Engraved roller printing is a modern continuous printing technique developed in the late 19th and early 20th centuries. Until the development of rotary screen printing, it was the only continuous technique. In this method, a heavy copper cylinder (roller) is engraved with the print design by carving the design into the copper. Copper is soft, so once the design is engraved, the roller is electroplated with chrome for durability. The print design development and color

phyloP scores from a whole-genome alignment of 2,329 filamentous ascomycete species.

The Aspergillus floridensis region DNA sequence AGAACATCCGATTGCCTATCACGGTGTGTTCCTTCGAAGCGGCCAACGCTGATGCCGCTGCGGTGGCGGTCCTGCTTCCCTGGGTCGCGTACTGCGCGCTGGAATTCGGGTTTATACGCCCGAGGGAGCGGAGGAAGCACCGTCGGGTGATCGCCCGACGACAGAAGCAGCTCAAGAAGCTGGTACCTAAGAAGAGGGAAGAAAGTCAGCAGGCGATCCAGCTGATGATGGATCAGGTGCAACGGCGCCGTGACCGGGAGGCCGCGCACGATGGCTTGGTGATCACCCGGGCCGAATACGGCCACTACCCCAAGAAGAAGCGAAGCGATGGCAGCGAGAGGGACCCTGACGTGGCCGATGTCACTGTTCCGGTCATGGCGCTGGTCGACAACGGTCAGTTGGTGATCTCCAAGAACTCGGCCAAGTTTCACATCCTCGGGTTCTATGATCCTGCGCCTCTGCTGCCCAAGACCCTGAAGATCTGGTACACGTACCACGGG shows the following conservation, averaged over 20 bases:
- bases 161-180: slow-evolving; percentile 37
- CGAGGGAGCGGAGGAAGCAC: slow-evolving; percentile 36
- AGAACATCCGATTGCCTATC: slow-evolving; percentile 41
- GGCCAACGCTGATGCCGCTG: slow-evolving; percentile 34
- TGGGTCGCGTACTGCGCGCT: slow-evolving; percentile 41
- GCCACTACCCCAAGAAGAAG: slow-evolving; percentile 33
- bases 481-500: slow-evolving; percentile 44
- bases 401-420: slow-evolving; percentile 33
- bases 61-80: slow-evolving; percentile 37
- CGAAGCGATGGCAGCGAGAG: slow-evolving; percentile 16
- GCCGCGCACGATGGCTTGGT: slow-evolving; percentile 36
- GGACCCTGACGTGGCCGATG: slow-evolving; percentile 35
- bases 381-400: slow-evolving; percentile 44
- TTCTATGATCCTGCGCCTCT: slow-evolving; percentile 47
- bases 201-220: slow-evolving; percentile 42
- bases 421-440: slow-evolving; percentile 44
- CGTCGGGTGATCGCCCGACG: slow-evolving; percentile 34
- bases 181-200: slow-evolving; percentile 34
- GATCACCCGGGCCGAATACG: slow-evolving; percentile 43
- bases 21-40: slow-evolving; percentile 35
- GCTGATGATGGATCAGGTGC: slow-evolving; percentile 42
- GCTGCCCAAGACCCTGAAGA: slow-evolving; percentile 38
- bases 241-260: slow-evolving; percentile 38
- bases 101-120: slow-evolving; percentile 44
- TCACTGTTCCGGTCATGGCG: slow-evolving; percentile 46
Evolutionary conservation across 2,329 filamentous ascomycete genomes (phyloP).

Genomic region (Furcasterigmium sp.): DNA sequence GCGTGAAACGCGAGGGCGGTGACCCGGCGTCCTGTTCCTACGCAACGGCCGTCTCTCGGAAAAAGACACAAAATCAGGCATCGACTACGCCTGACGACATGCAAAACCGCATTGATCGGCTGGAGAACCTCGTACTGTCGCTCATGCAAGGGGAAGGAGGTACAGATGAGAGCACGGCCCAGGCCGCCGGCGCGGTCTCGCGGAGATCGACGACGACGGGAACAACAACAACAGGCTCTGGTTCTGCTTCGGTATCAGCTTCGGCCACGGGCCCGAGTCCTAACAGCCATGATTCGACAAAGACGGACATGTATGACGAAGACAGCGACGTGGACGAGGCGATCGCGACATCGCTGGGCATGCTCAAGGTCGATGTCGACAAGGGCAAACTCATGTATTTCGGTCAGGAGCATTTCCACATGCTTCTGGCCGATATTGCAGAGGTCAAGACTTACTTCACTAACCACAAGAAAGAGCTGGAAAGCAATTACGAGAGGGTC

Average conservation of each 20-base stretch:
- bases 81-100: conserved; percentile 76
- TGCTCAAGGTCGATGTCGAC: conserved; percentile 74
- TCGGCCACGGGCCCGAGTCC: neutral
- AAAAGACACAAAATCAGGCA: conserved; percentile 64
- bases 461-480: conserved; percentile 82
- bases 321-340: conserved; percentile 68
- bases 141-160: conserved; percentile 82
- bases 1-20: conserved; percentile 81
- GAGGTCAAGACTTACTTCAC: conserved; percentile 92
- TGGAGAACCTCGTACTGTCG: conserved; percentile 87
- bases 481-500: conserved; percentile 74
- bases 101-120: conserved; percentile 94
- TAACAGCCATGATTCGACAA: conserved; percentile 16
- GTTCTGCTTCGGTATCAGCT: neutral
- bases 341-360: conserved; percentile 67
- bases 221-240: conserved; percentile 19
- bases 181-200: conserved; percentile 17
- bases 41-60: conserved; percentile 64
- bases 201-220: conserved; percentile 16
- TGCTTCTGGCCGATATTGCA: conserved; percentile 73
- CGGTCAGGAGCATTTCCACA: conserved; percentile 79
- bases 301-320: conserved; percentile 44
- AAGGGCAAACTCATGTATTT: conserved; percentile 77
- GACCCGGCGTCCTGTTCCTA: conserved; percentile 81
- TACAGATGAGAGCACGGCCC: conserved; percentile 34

separation are identical to that used for screen printing. Once each roller (one roller per color) is engraved, it is loaded on the printing machine. This machine has a main cylinder that is fitted with a large gear. This gear fits into and drives each print roller. Each roller is fed print paste by a furnish roller rotating in a color box full of print paste. The main cylinder gear drives all of these parts. As print paste is applied to the print roller, a stationary doctor blade scrapes away all the surface print paste leaving only that which is embedded in the design etchings. Fabric is fed to the machine, backed by a greige fabric to absorb print paste flow through, and backed by a cushioning print blanket. The backing greige is often discarded, but the print blanket is washed, dried, and reused. Printing occurs as the fabric swipes print paste from the print roller as it passes through the pinch point between the roller and the main cylinder. The high fixed cost of copper rollers, expense of engraving process, and possible distortion of fabric during printing have led to its reduced use, now being less than 5% of the worldwide textile printing market.The fine design detail possible with this technique has always been its main advantage.